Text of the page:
Saint Julian Press

I am delighted to announce that Saint Julian Press has published a poem I wrote titled “Preparation” on their website

Saint Julian Press is a new nonprofit imprint whose mission is to identify, nurture, and publish transformative literature and art by encouraging the work of emerging, established, and world-renowned writers, poets, and artists. In our vision we seek to build a world community by embracing and engaging in a global literary and artistic dialogue that promotes world peace, cultural conversations, and an interfaith awareness, appreciation, and acceptance.

Thanks to Ron Starbuck (Executive Publisher-CEO/Author-Poet)

PHOTOGRAPH: Guest Cabin at Loretto Maryholme Spirituality and Retreat Centre, Roches Point, March, 2012

Below the Surface (Parabola, “Opening To You,” February 2010)

There are moments where I don’t know what to do with myself. I feel like a complete stranger. All the things I normally feel compelled to do: check my emails, surf the internet, have a beer, listen to music, etc. are gone. I am a completely different person. Everything feels entirely new and I feel like I’ve dropped something very heavy, like a traveler who has left his entire luggage at the door.

Even my relationship to the person I spend my life with has miraculously shifted. I realize that I don’t know her at all and at the same time I suffer the fact that I habitually take her for granted. Suddenly there is this capacity of listening to her more deeply. A great mystery has undermined all of my fixed ideas and preconceived notions. It is the feeling George Saunders describes so beautifully in his article, “Buddha Boy“:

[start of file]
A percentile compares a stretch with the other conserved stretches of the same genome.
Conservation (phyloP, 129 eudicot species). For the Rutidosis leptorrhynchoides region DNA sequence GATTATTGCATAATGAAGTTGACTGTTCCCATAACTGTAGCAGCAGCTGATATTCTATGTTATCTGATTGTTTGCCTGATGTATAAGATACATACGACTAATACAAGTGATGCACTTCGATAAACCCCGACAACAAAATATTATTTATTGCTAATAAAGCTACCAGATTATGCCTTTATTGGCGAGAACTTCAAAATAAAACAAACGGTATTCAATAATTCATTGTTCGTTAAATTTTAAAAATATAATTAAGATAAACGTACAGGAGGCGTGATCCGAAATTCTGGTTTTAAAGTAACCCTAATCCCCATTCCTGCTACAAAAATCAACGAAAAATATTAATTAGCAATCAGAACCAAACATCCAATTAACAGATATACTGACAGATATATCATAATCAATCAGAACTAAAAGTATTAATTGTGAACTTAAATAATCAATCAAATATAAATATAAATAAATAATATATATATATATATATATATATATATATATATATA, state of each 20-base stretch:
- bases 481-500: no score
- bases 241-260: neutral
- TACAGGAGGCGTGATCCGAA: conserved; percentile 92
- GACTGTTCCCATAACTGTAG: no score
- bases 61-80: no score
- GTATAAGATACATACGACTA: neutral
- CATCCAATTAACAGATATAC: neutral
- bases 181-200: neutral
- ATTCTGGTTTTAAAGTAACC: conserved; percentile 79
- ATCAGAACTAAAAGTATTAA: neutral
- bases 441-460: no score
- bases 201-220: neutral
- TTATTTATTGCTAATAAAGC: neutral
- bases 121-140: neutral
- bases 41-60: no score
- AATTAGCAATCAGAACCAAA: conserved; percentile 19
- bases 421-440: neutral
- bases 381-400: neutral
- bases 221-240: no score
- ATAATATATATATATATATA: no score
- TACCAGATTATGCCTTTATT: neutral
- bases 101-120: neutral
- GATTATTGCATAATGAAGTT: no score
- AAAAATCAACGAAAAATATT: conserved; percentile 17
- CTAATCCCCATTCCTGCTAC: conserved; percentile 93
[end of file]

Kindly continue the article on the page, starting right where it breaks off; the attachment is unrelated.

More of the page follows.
You know the feeling at the end of the day, when the anxiety of that-which-I-must-do falls away and, for maybe the first time that day, you see, with some clarity, the people you love and the ways you have, during that day, slightly ignored them, turned away from them to get back to what you were doing, blurted out some mildly hurtful thing, projected, instead of the deep love you really feel, a surge of defensiveness or self-protection or suspicion? That moment when you think, Oh God, what have I done with this day? And what am I doing with my life? And how must I change to avoid catastrophic end-of-life regrets?

It’s extremely odd and discomforting, but at the same time it is bittersweet because it is a taste of a new possibility, a taste of real freedom. I have stepped out of the old recorded tapes that constantly play in the background of my psyche, telling me who I am.

I have ceased, for the time being, lying to myself or believing in the stories I create about myself. I am no longer living in mental constructions or concepts which Herschel says are, “delicious snacks with which we try to alleviate our amazement.”